Basic constitutional freedoms aren't under any threat whatsoever.  In fact, by cutting the size of government and throwing out the Bangladesh-style spaghetti bowl of regulations our businesses have had to deal with, Trump has extended our freedoms.  How does a guy who cuts government and makes individuals richer amount to a dictator?  How does that square?

He's actually someone who represents the good side of populism, as this must-read essay by Victor Davis Hanson demonstrates, with far more authentic historic acumen, not the fake stuff Stavridis is projecting.

Second, Stavridis brings up the hackneyed stuff about globalism, that people have tired of democracy because the world is changing rapidly and we can't handle it, while technology scares us.

No, here's the problem: we were sick of one side always winning – the left side, the activist side.  No matter what crazy ideas and invented rights they foisted on us, what we wanted never mattered.  That went for illegals suddenly getting the right to be illegals, cops always being the bad guy whenever someone knocked over a liquor store and claimed to be black as an excuse, transvestites winning the right to use the women's restroom.  One and only one side ever won in these matters.

The former admiral also speaks of censorship on social media, citing the Chinese as an example – and neglects to mention that no, censorship is rather real as a result of technology.  He may notice China as a censor of posts, but the rest of us notice the leftists from Facebook and Twitter censoring conservatives and then taking tax and legal breaks by claiming themselves "neutral platforms," evading liability laws the press observes.  For every conservative they censor as "a threat to the community," some crazed terrorist or spray-shooter gets through with no editing whatsoever.

It was the hypocrisy of the standing order that brought Trump as a corrective.  Yes, he can seem uncouth, but that's evidence he's a fighter.  Americans are thrilled he's a man who keeps his promises.  They love how he's extended their rights and freedoms by restoring rule of law and getting rid of bad ones.  This is a big change and the real restorative power of democracy.

Why can't he just admit it?

Looks as though there's too much at stake for the swamp and its press minions to promote anything else.

Swamp regular Admiral James Stavridis has taken his best shot at addressing a phony issue: whether "democracy" is dying, killed off by President Trump, presumably, by offering reassuring words to the left and the Washington establishment about its durability in a cover essay in Time.  Axios has the write-up and a photo of the cover.

I suppose a lot of them are going to take grim satisfaction from it, given the level of hysteria on the left about President Trump's very existence.

But it rather too cutely frames a canard.  The left, including Time magazine, seems all in for the idea that democracy is crumbling – get a load of the magazine's new cover – and is using Stavridis to say grand things in response.  It's incredible windbaggery.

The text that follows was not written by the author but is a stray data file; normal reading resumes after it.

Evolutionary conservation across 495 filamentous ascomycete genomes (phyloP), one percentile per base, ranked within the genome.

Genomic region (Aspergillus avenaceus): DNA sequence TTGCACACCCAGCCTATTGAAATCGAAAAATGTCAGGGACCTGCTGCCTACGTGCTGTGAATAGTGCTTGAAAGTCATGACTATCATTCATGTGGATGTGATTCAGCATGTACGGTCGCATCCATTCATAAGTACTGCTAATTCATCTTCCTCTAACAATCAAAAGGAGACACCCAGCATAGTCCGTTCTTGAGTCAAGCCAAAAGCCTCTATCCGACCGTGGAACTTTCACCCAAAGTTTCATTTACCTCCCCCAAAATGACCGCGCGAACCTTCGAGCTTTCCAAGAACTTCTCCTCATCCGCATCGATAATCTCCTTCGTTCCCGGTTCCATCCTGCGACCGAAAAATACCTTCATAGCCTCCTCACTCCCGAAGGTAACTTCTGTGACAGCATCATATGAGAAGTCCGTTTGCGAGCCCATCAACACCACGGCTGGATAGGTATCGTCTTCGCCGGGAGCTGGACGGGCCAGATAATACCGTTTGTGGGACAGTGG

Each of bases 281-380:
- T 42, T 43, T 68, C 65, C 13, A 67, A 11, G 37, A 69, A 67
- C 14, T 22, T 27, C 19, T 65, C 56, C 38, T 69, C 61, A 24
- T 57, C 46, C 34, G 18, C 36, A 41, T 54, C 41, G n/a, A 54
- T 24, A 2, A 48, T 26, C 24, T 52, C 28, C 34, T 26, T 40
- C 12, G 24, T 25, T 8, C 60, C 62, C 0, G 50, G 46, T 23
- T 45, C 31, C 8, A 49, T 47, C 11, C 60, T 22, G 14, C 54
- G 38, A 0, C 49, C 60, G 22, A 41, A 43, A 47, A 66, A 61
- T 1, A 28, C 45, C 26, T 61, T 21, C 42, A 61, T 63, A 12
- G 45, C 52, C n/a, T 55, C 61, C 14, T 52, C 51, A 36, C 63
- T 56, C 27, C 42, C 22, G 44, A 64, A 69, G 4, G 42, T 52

Stavridis writes:

Once again, it seems, democracy has a competitor.  Strongmen are rising in part because elected governments are struggling to address new challenges: global migration, technological advances, transnational terrorism, international economic unrest.  More and more people are willing to try, or tolerate, another approach.

He cites a lot of countries with problems that have elected strongmen, as if that's never been done before, and after that, he doesn't take long to get to what he and his readers really want: President Trump, the great destroyer of democracy.

Trump himself has shunned traditional norms: his documented falsehoods now number in the thousands, and his rhetoric seeks to chill freedom of the press and undermine the nation's institutions of democracy.

Perhaps Trump views his embrace of America's longtime ideological foe as a clever negotiating strategy.  Others see a darker future in which political speech is punished, religions are oppressed and the rights of millions are taken away.  Media coverage and recent books underscore the doomsday scenario, from David Runciman's How Democracy Ends to former Secretary of State Madeleine Albright's Fascism: A Warning.  Writing recently in these pages, my friend and fellow TIME contributor Ian Bremmer warns that "the greatest threat may be the strongmen yet to come."  These and other historically literate observers contemplate a future in which democracy has been bested.

But it is far too early to lose hope.  This is a fight that has been won before and will be won again, even without much help from the White House.

He wraps it up with more calls for social welfare spending – a leftist's idea of "democracy."